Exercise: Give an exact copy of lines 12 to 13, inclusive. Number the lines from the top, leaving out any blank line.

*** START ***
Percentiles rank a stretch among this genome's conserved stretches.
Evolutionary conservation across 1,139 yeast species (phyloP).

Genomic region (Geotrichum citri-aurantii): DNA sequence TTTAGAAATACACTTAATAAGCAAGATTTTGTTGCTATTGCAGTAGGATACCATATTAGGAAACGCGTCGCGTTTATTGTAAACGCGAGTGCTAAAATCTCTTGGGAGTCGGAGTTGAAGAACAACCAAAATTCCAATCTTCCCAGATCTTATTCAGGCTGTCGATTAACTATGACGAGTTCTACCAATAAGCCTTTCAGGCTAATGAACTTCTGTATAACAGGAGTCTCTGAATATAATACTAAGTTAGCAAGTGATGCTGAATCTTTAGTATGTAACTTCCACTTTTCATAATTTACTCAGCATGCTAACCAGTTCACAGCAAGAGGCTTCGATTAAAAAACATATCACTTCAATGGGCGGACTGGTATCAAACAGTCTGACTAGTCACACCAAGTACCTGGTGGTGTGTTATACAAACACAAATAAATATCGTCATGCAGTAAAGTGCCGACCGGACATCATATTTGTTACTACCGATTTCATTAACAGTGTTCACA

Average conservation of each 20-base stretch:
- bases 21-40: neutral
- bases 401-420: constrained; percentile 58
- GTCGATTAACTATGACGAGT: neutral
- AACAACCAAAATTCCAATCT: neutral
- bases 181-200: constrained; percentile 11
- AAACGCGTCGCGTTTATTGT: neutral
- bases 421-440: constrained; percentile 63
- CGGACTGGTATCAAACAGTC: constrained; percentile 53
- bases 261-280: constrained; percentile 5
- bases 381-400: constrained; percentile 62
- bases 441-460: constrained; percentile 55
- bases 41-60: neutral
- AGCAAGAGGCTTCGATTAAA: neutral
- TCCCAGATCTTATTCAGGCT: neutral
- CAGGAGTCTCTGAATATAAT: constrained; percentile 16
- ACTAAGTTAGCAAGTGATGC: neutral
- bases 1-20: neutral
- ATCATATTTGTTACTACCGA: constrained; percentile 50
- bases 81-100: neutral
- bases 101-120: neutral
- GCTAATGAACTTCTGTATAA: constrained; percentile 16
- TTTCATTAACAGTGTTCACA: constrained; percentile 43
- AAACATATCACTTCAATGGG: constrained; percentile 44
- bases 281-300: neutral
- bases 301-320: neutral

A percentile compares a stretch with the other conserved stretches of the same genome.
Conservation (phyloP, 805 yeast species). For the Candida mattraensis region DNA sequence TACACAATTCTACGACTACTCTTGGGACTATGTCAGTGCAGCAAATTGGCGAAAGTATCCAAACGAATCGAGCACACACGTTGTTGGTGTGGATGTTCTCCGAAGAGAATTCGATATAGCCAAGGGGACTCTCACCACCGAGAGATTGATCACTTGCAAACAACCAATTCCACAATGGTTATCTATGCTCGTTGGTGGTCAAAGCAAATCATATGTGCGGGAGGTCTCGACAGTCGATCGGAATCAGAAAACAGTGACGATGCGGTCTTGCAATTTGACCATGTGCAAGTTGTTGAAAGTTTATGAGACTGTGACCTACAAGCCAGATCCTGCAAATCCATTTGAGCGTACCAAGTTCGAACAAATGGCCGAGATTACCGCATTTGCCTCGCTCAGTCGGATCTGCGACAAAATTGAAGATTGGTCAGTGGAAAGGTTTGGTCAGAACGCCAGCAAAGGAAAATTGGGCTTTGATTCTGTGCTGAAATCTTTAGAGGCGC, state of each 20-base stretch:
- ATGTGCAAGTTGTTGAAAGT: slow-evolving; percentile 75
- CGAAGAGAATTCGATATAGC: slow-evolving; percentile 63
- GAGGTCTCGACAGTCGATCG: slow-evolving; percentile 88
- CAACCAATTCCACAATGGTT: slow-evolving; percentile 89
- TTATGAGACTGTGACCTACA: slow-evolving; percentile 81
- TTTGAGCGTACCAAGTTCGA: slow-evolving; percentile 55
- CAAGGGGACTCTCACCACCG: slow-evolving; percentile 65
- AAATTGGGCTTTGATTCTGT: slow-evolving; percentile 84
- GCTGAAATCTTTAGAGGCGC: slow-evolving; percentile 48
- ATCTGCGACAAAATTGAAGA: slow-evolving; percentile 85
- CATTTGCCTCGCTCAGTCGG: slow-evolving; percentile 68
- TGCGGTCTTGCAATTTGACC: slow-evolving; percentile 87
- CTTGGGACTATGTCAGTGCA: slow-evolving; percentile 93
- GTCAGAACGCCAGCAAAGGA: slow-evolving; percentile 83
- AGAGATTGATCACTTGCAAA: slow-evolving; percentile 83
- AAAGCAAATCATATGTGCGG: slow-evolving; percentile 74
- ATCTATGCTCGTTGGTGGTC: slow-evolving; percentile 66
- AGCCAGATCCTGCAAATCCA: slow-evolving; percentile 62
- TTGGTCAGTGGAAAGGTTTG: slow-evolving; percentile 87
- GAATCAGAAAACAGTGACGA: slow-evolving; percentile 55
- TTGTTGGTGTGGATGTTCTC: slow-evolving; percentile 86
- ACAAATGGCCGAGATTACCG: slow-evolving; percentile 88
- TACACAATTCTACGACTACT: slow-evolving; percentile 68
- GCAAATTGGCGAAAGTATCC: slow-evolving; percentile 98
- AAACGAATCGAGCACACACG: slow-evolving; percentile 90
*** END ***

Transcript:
- CGGACTGGTATCAAACAGTC: constrained; percentile 53
- bases 261-280: constrained; percentile 5